With beautiful prose and interesting characters, this book earns your affection almost immediately. If you’ve ever lived in a small town, you will probably feel like you “recognize” Little Wing, the book’s fictional town close to Eau Claire, Wisconsin. The story is centered on six friends in their early thirties – Henry and Beth Brown, Leland (Lee) Sutton, Ronny Taylor, and Kip and Felicia Cunningham, all of whom are anchored to Little Wing by a deep sense of place.
Lee is supposedly based in part on Justin Vernon, lead singer of the band Bon Iver, who came originally from Eau Claire where the author grew up. Lee, a successful folk-rock musician, has his biggest fans among his hometown friends, and it is in his hometown where he also finds his inspiration, as revealed by these poetic passages:
“And in the fields as it is in the forests: the springtime prairie fires and tire fires and shit-spreaders slowly spraying the fields with rich, rich manure. Sandhill cranes and whooping cranes in the sky big as B-52s and all the other myriad birds come back home like returned mail, making the night sky loud as any good homecoming party. And then summer comes, the green coming in such profusions that you think maybe winter never even happened at all, never will come again. . . .”
. . .
“Late-night softball games at rural diamonds behind crossroads taverns where the sodium-nitrate lights bring in billions of bugs and moths … and in the backyards clothes pinned to lines snap in the cooling-down breezes that signal autumn’s arrival, that elegant season, that season of scarves and jackets, that season of harvest and open night windows and the best season for sleep.”
When Lee was answering questions about how to learn to sing, he’d say:
“Sing like you’ve got no audience, sing like you don’t know what a critic is, sing about your hometown, sing about your prom, sing about deer, sing about the seasons, sing about your mother, sing about chainsaws, sing about the thaw, sing about the rivers, sing about forests, sing about the prairies. But whatever you do, start singing early in the morning, if only just to keep warm. And if you happen to live in a warm beautiful place … Move to Wisconsin. Buy a woodstove, and spend a week splitting wood. It worked for me.”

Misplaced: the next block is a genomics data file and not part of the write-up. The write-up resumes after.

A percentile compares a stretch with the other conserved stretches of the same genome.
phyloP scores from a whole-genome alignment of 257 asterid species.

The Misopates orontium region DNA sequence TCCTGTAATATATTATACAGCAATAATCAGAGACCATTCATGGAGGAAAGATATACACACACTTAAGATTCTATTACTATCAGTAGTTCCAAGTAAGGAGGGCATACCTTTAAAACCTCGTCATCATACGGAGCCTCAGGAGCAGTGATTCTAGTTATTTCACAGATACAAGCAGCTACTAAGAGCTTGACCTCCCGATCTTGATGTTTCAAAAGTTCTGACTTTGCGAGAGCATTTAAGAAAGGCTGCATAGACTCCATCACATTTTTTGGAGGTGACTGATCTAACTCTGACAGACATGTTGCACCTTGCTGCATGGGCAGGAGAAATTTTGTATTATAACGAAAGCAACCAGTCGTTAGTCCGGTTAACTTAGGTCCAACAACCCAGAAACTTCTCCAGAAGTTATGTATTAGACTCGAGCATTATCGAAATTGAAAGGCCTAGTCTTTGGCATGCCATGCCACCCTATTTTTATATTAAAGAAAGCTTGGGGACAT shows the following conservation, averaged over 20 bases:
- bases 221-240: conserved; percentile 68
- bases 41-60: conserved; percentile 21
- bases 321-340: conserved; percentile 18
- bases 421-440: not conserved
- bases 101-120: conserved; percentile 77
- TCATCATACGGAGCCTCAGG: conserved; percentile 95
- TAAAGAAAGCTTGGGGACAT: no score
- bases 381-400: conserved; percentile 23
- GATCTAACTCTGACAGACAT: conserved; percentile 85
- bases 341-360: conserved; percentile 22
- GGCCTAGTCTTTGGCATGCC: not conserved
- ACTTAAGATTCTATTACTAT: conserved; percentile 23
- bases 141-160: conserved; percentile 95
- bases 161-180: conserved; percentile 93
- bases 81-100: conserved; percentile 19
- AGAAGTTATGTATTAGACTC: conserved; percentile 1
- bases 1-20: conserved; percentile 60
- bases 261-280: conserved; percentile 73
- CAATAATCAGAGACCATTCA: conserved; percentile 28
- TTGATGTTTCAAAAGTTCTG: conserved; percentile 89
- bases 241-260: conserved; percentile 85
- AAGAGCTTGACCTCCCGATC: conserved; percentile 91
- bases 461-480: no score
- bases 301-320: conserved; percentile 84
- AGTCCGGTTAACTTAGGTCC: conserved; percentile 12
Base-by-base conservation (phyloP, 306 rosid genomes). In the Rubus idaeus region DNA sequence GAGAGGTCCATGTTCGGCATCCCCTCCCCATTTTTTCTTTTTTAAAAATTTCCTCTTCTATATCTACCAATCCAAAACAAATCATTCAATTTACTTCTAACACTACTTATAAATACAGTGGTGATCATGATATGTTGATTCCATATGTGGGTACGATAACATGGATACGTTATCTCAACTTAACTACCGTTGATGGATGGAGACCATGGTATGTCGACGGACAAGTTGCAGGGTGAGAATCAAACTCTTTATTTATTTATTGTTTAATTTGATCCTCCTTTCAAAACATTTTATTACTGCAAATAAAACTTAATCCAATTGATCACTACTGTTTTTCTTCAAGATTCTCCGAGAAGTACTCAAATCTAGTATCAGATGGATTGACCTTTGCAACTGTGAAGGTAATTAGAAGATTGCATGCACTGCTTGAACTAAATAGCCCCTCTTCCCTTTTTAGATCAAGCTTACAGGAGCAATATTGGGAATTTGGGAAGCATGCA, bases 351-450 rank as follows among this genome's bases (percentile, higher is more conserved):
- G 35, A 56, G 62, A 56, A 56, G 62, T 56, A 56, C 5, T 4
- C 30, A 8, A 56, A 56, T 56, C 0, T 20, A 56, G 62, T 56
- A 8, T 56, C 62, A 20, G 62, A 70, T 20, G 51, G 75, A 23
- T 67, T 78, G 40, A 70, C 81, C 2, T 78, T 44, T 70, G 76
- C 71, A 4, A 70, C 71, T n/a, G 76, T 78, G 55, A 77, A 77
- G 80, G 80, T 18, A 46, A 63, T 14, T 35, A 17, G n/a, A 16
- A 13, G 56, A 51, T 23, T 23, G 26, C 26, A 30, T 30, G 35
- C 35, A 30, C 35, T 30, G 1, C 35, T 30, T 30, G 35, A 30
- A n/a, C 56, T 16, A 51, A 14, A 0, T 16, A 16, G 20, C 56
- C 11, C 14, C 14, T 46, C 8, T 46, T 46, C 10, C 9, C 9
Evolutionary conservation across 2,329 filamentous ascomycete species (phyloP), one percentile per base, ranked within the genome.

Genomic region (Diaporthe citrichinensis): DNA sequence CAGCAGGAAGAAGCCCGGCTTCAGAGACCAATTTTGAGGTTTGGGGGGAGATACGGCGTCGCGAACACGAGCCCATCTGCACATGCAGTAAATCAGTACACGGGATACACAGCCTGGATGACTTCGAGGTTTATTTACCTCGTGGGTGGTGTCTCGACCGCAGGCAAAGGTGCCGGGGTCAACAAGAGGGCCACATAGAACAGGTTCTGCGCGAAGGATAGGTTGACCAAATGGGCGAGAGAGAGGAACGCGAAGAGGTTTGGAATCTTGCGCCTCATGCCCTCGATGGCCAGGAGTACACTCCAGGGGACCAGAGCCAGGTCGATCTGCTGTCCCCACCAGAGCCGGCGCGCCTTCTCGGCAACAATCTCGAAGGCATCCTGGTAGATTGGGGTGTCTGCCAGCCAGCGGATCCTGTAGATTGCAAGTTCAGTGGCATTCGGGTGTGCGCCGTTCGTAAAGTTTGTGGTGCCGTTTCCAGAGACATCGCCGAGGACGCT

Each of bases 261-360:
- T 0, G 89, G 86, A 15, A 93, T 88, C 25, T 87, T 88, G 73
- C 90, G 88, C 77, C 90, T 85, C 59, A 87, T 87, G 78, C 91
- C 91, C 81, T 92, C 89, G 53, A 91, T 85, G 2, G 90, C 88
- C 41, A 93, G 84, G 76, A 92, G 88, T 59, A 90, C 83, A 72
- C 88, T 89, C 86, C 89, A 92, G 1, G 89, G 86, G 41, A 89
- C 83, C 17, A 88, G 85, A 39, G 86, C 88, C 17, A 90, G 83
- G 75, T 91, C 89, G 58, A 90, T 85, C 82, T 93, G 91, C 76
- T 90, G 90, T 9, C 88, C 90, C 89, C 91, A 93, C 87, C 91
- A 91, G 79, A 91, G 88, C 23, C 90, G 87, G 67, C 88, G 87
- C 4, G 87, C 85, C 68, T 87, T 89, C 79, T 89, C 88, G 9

Around this hub of Little Wing, and the old mill at the center of town which serves as its focus, the characters spin their interconnected stories in alternate chapters. Henry and Beth are the paragon of a married couple to which the others aspire, yet they have their own struggles. Lee is their tragic muse, whose life seems so glamorous, but he can’t always get what he wants. Ronny is the damaged alcoholic they all take care of, and Kip and Felicia represent the Outside – the world beyond Little Wing.
The characters argue with one another, but in the end, they are each other’s families, each other’s homes. As the author alerts us in his epigraph from Moby Dick, the feelings they have for each other are deeply rooted: “But, heave ahead, boy, I’d rather be killed by you than kept alive by any other man.”
I loved this book up until the end, when it just… ended…. But I guess that’s part of why I keep thinking about the story.
Evaluation: Excellent writing with a story that merits a broader audience.
Published by Thomas Dunne Books, an imprint of St. Martin’s Press, a division of Macmillan Books, 2014
Note: Suggested music to accompany your reading: